I always knew I was adopted. It wasn’t sprung upon me in my teenage years causing to question my upbringing, nor did I find some conclusive sheet of paper which would turn my life upside down. It simply was a subject that was open for discussion at any point in time. I was 18 months old and had bounced around the foster care system since birth, and by the time I arrived at my parent’s home, not only was I emotionally and physically scarred but I was also aware that this was yet another family who might get rid of me like the rest had. I know I did not understand the word adoption, or perhaps even the concept, but I knew it felt different.
My mom was up front with me from day one in explaining that I had a birth mom, but that I was chosen by them to be a part of their family. As I grew older she let me know that she would help me look for my birth parents if that was something I was interested in and over the years, curiosity popped in and out of my head…who did I look like? Who had the blue eyes? Who was responsible for my pudgy little fingers? While those questions were always at the back of my mind they never became much of a priority, unlike the constant nagging of the “why” question. All I knew at the time was my birth mother was young and unable to take care of me and given that none of my foster homes opted to keep me, there must have been something wrong with me, and the fear of being “given back” was a constant shadow in my mind.
Growing up, there was not a lot of time or emotional space to think about finding my birth parents, as the domestic abuse in my home started when I was five and ended when I was 13. My sexual abuse, which occurred outside the home also started at five and ended at 14 and my mom was diagnosed with cancer when I was 13 and lost her battle after six long years. I was 19 when my mom passed away and although over the years, the curiosity of my origins had grown bigger, the guilt about doing it after my mom died was overwhelming and once again I pushed the issue to the back of my mind.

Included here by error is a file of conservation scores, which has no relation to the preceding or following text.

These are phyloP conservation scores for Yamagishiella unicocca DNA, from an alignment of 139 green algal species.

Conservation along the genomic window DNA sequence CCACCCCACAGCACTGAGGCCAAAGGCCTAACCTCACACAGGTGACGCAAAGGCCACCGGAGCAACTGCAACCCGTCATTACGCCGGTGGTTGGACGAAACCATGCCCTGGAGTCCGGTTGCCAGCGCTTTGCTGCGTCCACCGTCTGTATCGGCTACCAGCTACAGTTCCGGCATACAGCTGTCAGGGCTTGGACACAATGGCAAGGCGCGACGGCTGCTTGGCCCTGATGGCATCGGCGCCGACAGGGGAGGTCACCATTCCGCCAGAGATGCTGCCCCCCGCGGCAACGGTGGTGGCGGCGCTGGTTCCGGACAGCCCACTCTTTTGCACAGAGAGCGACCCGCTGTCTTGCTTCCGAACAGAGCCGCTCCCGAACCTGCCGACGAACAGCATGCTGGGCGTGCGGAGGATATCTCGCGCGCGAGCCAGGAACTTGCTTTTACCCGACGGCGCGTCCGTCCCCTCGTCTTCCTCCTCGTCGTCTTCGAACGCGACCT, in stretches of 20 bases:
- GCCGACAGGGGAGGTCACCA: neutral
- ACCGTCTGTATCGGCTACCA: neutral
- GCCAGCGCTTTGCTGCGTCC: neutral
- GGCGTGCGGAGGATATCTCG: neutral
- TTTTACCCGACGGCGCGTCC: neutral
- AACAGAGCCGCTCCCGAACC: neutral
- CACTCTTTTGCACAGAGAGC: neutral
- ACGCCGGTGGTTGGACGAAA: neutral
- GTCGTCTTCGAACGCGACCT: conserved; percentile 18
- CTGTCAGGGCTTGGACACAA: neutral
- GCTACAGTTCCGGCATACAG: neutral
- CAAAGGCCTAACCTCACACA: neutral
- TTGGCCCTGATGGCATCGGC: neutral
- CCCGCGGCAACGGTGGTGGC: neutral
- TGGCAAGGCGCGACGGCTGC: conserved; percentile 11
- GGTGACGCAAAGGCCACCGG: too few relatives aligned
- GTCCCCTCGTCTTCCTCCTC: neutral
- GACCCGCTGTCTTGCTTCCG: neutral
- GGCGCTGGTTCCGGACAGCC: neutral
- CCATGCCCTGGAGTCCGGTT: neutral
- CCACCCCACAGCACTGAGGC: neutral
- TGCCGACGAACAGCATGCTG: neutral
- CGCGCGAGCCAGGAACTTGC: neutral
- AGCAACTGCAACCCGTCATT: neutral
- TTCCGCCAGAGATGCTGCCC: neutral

In my early 20’s, I was given some information about an Ontario adoption registry that allowed both adopted children and their birth parents to register on a computer program which would then search for a match. I filled out the form, forgot about it and continued on with my life. Out of the blue, when I was 24 I received a big unmarked brown envelope which I proceeded to hand to my girlfriend at the time, told her to open it, thinking it may be a book from a college I had looked into, and ran in to get us coffee. Upon my return to the car, I find her in tears with the envelope in her hand saying “it’s your past”. To be honest I had forgotten completely about it and the shock set in as I started to read the first of the pages.
My birth mother was half black, half Irish and because she had died that year in a fire I was given her identifying information, her name and birthdate etc. She had indeed been a young mother with a history of addiction and mental health problems. My birth father was of Italian descent with blue eyes and darker skin and there was very little other information about him. My birth mothers mom was still alive, and I was also informed I had two half-sisters, and with my permission and a few exchanges of letters, a meeting was set up. It is a very strange feeling to be handed family and expected to have some sort of instant connection simply because we share some DNA, especially considering that blood relations had never been a part of my life.